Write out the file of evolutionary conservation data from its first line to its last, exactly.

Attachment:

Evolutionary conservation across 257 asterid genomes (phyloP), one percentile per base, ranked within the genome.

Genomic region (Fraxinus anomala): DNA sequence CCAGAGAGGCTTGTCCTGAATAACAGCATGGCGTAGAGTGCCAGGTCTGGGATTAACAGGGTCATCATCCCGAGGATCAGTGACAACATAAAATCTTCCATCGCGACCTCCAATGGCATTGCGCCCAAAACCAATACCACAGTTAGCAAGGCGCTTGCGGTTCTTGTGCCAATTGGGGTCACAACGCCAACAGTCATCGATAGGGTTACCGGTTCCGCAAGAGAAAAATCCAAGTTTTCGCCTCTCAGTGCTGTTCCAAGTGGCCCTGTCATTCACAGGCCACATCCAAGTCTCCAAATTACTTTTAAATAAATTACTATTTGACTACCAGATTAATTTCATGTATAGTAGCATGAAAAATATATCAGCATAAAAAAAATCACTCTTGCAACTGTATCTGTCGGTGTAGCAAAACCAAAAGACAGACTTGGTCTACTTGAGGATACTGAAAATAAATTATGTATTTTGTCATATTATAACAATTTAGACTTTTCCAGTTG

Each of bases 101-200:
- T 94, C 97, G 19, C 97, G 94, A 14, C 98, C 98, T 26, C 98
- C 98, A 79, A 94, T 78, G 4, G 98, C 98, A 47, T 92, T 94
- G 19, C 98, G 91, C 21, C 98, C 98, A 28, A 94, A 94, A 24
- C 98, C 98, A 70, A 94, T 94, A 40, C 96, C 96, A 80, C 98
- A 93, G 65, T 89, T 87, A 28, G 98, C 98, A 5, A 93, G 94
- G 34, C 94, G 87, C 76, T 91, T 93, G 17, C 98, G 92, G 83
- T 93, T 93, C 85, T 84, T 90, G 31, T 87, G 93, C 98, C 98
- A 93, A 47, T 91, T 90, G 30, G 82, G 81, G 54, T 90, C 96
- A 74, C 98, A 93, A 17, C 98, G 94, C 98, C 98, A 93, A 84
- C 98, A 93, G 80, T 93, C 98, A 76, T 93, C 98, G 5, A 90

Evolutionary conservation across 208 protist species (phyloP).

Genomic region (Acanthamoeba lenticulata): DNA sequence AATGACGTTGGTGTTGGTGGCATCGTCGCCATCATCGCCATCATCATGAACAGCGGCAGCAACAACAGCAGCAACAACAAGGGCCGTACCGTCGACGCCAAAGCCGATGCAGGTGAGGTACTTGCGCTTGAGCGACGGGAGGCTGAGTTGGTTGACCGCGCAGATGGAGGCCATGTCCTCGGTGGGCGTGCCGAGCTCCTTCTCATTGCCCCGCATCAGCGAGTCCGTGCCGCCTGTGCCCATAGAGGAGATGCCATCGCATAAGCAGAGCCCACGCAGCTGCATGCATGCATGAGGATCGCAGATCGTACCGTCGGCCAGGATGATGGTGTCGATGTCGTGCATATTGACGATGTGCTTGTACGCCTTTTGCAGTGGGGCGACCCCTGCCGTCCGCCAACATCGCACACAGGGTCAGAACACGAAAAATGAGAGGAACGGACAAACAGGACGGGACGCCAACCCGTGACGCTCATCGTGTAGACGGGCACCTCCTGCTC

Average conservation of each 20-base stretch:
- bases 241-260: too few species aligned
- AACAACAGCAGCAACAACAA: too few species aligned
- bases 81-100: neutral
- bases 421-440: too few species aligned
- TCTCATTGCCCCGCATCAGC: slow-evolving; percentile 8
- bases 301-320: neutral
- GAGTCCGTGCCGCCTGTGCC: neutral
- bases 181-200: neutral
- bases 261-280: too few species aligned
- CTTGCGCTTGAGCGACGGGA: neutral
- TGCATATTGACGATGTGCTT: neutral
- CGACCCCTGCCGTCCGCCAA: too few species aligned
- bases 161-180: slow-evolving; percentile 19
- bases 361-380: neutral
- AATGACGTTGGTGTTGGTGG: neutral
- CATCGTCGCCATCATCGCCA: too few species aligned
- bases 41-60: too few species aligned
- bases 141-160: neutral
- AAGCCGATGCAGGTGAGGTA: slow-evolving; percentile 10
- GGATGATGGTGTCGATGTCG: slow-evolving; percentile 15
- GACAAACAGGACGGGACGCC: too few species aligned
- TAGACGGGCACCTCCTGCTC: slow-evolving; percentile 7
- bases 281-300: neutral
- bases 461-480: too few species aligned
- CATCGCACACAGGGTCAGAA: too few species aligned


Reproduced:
Evolutionary conservation across 257 asterid genomes (phyloP), one percentile per base, ranked within the genome.

Genomic region (Fraxinus anomala): DNA sequence CCAGAGAGGCTTGTCCTGAATAACAGCATGGCGTAGAGTGCCAGGTCTGGGATTAACAGGGTCATCATCCCGAGGATCAGTGACAACATAAAATCTTCCATCGCGACCTCCAATGGCATTGCGCCCAAAACCAATACCACAGTTAGCAAGGCGCTTGCGGTTCTTGTGCCAATTGGGGTCACAACGCCAACAGTCATCGATAGGGTTACCGGTTCCGCAAGAGAAAAATCCAAGTTTTCGCCTCTCAGTGCTGTTCCAAGTGGCCCTGTCATTCACAGGCCACATCCAAGTCTCCAAATTACTTTTAAATAAATTACTATTTGACTACCAGATTAATTTCATGTATAGTAGCATGAAAAATATATCAGCATAAAAAAAATCACTCTTGCAACTGTATCTGTCGGTGTAGCAAAACCAAAAGACAGACTTGGTCTACTTGAGGATACTGAAAATAAATTATGTATTTTGTCATATTATAACAATTTAGACTTTTCCAGTTG

Each of bases 101-200:
- T 94, C 97, G 19, C 97, G 94, A 14, C 98, C 98, T 26, C 98
- C 98, A 79, A 94, T 78, G 4, G 98, C 98, A 47, T 92, T 94
- G 19, C 98, G 91, C 21, C 98, C 98, A 28, A 94, A 94, A 24
- C 98, C 98, A 70, A 94, T 94, A 40, C 96, C 96, A 80, C 98
- A 93, G 65, T 89, T 87, A 28, G 98, C 98, A 5, A 93, G 94
- G 34, C 94, G 87, C 76, T 91, T 93, G 17, C 98, G 92, G 83
- T 93, T 93, C 85, T 84, T 90, G 31, T 87, G 93, C 98, C 98
- A 93, A 47, T 91, T 90, G 30, G 82, G 81, G 54, T 90, C 96
- A 74, C 98, A 93, A 17, C 98, G 94, C 98, C 98, A 93, A 84
- C 98, A 93, G 80, T 93, C 98, A 76, T 93, C 98, G 5, A 90

Evolutionary conservation across 208 protist species (phyloP).

Genomic region (Acanthamoeba lenticulata): DNA sequence AATGACGTTGGTGTTGGTGGCATCGTCGCCATCATCGCCATCATCATGAACAGCGGCAGCAACAACAGCAGCAACAACAAGGGCCGTACCGTCGACGCCAAAGCCGATGCAGGTGAGGTACTTGCGCTTGAGCGACGGGAGGCTGAGTTGGTTGACCGCGCAGATGGAGGCCATGTCCTCGGTGGGCGTGCCGAGCTCCTTCTCATTGCCCCGCATCAGCGAGTCCGTGCCGCCTGTGCCCATAGAGGAGATGCCATCGCATAAGCAGAGCCCACGCAGCTGCATGCATGCATGAGGATCGCAGATCGTACCGTCGGCCAGGATGATGGTGTCGATGTCGTGCATATTGACGATGTGCTTGTACGCCTTTTGCAGTGGGGCGACCCCTGCCGTCCGCCAACATCGCACACAGGGTCAGAACACGAAAAATGAGAGGAACGGACAAACAGGACGGGACGCCAACCCGTGACGCTCATCGTGTAGACGGGCACCTCCTGCTC

Average conservation of each 20-base stretch:
- bases 241-260: too few species aligned
- AACAACAGCAGCAACAACAA: too few species aligned
- bases 81-100: neutral
- bases 421-440: too few species aligned
- TCTCATTGCCCCGCATCAGC: slow-evolving; percentile 8
- bases 301-320: neutral
- GAGTCCGTGCCGCCTGTGCC: neutral
- bases 181-200: neutral
- bases 261-280: too few species aligned
- CTTGCGCTTGAGCGACGGGA: neutral
- TGCATATTGACGATGTGCTT: neutral
- CGACCCCTGCCGTCCGCCAA: too few species aligned
- bases 161-180: slow-evolving; percentile 19
- bases 361-380: neutral
- AATGACGTTGGTGTTGGTGG: neutral
- CATCGTCGCCATCATCGCCA: too few species aligned
- bases 41-60: too few species aligned
- bases 141-160: neutral
- AAGCCGATGCAGGTGAGGTA: slow-evolving; percentile 10
- GGATGATGGTGTCGATGTCG: slow-evolving; percentile 15
- GACAAACAGGACGGGACGCC: too few species aligned
- TAGACGGGCACCTCCTGCTC: slow-evolving; percentile 7
- bases 281-300: neutral
- bases 461-480: too few species aligned
- CATCGCACACAGGGTCAGAA: too few species aligned